Thursday, July 19, 2012

Who's minding the store?

If you thought reports on the shifting attitudes in the US about marriage and homeownership startling; then you too will be surprised that US consumers are changing their attitudes about brands.
The research 
The Pew Research center recently reported that marriage rates among adults 18 or over has fallen to 51%, with the median age at first marriage higher than ever for brides (26.5 years) and grooms (28.7),

Only 65.4 percent of Americans own their homes, which may be the lowest level in 15 years, an alarming rate considering that 2004 marked the highest rates.  According to data compiled by Bloomberg, the current rate however matches the average reported by the Census Bureau since it began reporting in1965.  
OK, now there's confirmation that  changing lifestyles  are also evident in shopping patterns too. In a recent study sponsored by Accenture,  the economic downturn may not fully explain why in-house, or store-brand product sales have increased.  Admittedly 2/3 of shoppers now buy store brands; and mostly they buy them for their economy, they are cheaper.  But half of the consumers surveyed expressed no discernible difference in quality and 42% buy the store brand because its trustworthy. If the study is right,  77 percent of shoppers say they will not decrease the amount of store brand products they buy — even if their disposable income returns to the same level as it was before the economic downturn.

Signs of the times or signals to change?
Change seems to be the hallmark of the times, life going forward took an off-road turn with no evidence that it will return. The long held if, then else causal assumptions associating purchase habits with key lifecycle events enabled well-run brands to gain marketplace mastery and a steady increase in profits. Cracks in the validity of these assumptions create an additional speed bump on top of the recessionary pressures.
Brands, and the business of branding  contribute significantly to economic growth. The capital spent on furthering the awareness, reputation and quality of a brand is all about ratcheting up or sustaining the association of a given product or service and consumer purchase preferences.
Geoffrey James offer this simpler explanation.
...branding can associate an emotion with a product, especially when pointed at highly impressionable buyers (e.g. young men who watch beer ads), in the vast realm of B2B sales and even in most consumer markets, there is one, and only one, thing that creates customer emotion: the customer’s experience with your product.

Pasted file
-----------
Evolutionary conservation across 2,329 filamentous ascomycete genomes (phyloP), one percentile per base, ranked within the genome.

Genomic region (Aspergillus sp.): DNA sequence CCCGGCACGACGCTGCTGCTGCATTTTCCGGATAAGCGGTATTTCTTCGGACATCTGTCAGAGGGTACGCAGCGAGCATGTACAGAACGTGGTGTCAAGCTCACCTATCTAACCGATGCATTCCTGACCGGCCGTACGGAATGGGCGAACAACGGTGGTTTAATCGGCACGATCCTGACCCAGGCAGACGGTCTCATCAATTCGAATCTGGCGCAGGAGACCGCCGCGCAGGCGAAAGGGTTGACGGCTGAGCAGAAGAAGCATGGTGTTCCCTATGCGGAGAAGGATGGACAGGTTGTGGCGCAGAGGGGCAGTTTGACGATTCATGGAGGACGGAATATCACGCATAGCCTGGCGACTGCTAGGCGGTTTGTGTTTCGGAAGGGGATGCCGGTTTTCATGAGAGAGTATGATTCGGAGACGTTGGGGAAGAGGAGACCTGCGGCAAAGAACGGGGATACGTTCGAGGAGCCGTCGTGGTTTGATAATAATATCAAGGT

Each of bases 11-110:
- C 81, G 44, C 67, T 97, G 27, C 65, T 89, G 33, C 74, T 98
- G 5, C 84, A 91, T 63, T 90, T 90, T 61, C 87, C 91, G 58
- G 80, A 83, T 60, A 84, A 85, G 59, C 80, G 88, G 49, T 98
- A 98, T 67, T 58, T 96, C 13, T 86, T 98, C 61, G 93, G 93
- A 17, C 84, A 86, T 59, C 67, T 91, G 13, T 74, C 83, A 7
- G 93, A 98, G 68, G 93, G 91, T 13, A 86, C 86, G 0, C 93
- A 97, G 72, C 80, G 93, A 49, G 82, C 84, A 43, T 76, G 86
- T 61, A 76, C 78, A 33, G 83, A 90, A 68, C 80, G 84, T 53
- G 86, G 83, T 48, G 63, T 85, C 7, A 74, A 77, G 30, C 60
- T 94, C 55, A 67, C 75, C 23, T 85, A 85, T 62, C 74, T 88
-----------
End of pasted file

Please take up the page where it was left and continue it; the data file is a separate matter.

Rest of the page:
So are these shifts irrevocable, related, or will people snap out of their current patterns? What  consequences do shifting consumers perceptions of store brands foretell? 
Is the decline of shopper interest a failure by the premium brands? In other words, do consumers really feel as if their reputation of greater overall value, as in higher quality, no longer warrants   their higher price?  Or, maybe store brands are more successful in changing consumer's perception of their brand's higher quality? The coincidence of lower prices  with the effects of  communications and marketing efforts makes it a little more challenging to sort out.

Hold on before I go off the deep end on these findings, I need to point out that as surprising this news may be, my experience in interpreting consumer trends recognizes the pitfalls of relying on averages or raw counts to tell the story.  Should I care who the 500 shoppers were? Would learning more about the distribution of the shopper's  demographic characteristics  be meaningful?  Especially when  no two shoppers are exactly alike, there are some things that will remain fuzzy.  I'm willing to trust that Accenture managed to pull their sample correctly,  that the results do accurately scale and project similar wider population shifts .
Personally, I suspect a high degree of interaction between all three of these trends.  It's why I raised attention to them in this post.  After all married couples, more than likely with double incomes , shop the decision process differs from single person households.  The shopper wants to please or surprise or endear themselves to their partner, buy what makes them happy, or  more comfortable.  Brand loyalty measures some of this when it also satisfies these experiential needs.   If my partner becomes unhappy, we can blame the brand not the shopper.

Do I really want to let the findings go so quickly? Toss them off as a by product of changing demographics ?  Maybe its time brands stopped to smell the coffee, see which players are worth fighting and which shoppers are worth fighting to keep or win. Maybe it's time brand leaders  acknowledge the obvious changes in the environment.  As a climatologist mentioned this morning, in the Sahara no one talks about drought because everyone knows that the conditions are natural and that heat happens and will continue.  If conditions have taken that off road path, time to  set to work on alternative business models, relationships or collaborations! 

Which arguments do you find more persuasive?  Which paths would you stake your future? I'd love to hear your thoughts

No comments:

Post a Comment

Share your thoughts